Tag Archive | Audience

That World Premiere Thing

Last Monday I attended a fascinating presentation by Theatre Development Fund and Theatre Bay Area on their new play study, Triple Play. Click here to watch the livestream of the discussion. The study centered on the motivations and reactions of single-ticket buyers with regard to their new play ticket purchases, and there was a lot […]

On laughter and trust

I had a friend who was a senior theatre arts major last year, the first year that senior theatre arts students were allowed to see the sophomore auditions. She came home that night in a tizzy. “I am NEVER doing a serious monologue again! Not if I have any say about it!” She then proceeded […]

Hello Shylocks

The Venetian Ghetto. Five synagogues: German, Italian, Spanish and Portuguese, Levantine (Eastern Mediterranean) and the Scuola Canton, built for the Ashkenazi community (descendants of Eastern European countries). The Merchant of Venice by William Shakespeare. Five scenes with Shylock the Jew. A recent production of this play, workshopped on the streets of the ghetto established roughly […]

Who You Want Your Audience To Be

I’ve been thinking a lot about “audience” recently. I went to three shows this weekend, two fringe and one mid-size, and saw a huge disparity in who was attending the shows. This wasn’t surprising. It was exactly what you’d expect: majority older white subscribers at the mid-size, majority 20-40-somethings and theatre artists at the fringe, […]

Topdog/Underdog Audience Response

It’s a Wednesday matinee of Topdog/Underdog by Suzan Lori-Parks at the Huntington theatre. A play about two black men in American society, struggling with many systems (societal, economical, fate) that have been rigged against them. The story has Greek elements of fate written into it, what with the characters being named Lincoln and Booth, it is […]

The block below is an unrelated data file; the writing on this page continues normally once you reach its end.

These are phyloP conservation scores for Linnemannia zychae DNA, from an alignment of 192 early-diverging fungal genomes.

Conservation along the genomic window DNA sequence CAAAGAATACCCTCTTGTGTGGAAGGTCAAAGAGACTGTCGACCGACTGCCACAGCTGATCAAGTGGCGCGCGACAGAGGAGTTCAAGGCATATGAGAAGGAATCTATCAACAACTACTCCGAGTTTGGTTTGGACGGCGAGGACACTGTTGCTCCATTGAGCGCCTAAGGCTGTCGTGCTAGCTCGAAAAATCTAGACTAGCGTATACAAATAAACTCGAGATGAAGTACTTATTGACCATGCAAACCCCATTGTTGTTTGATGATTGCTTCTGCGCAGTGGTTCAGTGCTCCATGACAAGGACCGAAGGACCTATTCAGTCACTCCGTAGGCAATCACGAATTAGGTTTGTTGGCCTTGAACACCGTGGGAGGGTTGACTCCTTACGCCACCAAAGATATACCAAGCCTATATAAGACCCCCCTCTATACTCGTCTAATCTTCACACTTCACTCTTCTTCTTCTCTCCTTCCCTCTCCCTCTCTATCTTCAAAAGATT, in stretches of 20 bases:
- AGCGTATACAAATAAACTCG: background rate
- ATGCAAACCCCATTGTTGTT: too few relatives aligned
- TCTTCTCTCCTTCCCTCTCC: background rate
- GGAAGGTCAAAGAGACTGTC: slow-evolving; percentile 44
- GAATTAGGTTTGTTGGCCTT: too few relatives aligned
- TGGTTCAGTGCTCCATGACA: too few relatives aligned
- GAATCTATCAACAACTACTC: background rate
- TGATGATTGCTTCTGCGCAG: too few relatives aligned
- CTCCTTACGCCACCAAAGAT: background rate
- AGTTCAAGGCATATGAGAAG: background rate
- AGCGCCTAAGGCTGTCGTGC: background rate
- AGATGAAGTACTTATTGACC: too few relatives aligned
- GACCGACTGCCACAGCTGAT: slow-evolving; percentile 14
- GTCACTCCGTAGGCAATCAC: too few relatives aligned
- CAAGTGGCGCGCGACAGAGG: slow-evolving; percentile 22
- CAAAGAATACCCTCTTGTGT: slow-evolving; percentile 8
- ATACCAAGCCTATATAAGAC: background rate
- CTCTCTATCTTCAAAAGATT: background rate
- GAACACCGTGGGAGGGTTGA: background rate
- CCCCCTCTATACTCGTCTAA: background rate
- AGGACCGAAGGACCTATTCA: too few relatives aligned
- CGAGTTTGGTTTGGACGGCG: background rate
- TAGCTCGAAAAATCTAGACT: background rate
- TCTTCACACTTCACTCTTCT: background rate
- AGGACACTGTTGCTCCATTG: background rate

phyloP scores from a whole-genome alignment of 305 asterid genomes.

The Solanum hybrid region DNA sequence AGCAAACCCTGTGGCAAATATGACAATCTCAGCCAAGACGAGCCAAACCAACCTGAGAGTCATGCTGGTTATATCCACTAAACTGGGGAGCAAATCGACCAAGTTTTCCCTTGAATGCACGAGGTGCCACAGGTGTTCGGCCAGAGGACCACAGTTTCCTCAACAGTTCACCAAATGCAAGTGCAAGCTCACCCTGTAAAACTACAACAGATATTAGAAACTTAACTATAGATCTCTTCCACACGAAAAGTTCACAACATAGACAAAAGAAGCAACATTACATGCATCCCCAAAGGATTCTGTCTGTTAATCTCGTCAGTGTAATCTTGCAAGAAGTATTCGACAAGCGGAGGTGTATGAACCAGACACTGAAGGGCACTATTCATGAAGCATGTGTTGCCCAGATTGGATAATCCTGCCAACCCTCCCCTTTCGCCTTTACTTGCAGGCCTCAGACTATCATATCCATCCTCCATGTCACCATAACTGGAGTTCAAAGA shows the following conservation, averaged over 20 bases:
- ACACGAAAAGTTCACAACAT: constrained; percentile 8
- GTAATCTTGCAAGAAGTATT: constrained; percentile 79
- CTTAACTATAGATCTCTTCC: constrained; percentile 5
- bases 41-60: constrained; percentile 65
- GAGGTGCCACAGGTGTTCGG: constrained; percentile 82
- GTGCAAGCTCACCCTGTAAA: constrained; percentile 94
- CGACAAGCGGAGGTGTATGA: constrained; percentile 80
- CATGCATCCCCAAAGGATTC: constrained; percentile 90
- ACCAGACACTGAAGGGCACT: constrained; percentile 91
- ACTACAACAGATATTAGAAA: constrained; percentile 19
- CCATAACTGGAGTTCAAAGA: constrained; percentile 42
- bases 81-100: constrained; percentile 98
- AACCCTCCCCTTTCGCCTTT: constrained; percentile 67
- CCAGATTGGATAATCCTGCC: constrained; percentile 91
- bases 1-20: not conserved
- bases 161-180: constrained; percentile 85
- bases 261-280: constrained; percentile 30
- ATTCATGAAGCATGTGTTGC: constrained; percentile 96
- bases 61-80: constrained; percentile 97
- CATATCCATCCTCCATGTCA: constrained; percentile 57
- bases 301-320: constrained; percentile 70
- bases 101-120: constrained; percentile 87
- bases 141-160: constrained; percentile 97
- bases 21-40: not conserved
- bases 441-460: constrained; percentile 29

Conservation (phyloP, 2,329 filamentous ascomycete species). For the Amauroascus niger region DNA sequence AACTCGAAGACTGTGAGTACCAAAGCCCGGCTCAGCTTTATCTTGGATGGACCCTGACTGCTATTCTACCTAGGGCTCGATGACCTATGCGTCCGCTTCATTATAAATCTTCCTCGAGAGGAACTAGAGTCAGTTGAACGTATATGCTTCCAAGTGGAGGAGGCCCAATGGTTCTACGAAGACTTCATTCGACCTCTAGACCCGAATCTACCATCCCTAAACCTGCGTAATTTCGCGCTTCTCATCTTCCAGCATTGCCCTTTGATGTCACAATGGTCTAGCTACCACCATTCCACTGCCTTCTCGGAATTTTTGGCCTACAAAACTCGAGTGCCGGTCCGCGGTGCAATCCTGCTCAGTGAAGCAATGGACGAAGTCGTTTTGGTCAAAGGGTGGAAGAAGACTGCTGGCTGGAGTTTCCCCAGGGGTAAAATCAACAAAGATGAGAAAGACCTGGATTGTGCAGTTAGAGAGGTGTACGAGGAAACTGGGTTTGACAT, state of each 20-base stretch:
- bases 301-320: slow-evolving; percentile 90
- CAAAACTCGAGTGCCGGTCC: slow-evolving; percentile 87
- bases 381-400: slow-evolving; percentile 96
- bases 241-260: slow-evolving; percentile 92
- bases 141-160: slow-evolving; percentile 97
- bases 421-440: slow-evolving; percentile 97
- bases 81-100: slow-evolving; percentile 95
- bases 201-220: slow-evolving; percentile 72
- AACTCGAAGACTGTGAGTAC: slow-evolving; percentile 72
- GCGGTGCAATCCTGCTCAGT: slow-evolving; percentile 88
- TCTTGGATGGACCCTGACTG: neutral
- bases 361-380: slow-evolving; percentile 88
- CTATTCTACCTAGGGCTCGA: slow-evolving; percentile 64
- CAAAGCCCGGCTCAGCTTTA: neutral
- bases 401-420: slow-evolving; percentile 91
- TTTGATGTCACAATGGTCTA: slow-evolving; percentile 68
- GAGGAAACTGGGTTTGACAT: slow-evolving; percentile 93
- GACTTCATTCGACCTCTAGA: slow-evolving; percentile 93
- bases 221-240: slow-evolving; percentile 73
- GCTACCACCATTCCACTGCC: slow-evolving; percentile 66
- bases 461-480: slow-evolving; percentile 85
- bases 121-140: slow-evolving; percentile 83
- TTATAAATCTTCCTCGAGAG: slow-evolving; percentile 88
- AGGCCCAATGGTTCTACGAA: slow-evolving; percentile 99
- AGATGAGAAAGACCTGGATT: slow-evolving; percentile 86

Repeat After Me: Your Audience Is Not Stupid

Dear David J. Castillo, I’ve been thinking a lot about your being an utter waste of space. Now, while I believe that that is true for most people in the world, I think it is especially true because lately, you’ve been acting pretty recklessly. You’d think that after four years of training within a BFA […]

The Curious Incident of the Commodification of the Alternative

While I was in London this past semester, I spent an evening in the West End watching Simon Stephens’ stage adaptation of The Curious Incident of the Dog in the Night-Time by Mark Haddon. The play centers around Christopher, a young boy on the Autism Spectrum, as he solves the mystery of who killed his neighbor’s dog. Visually […]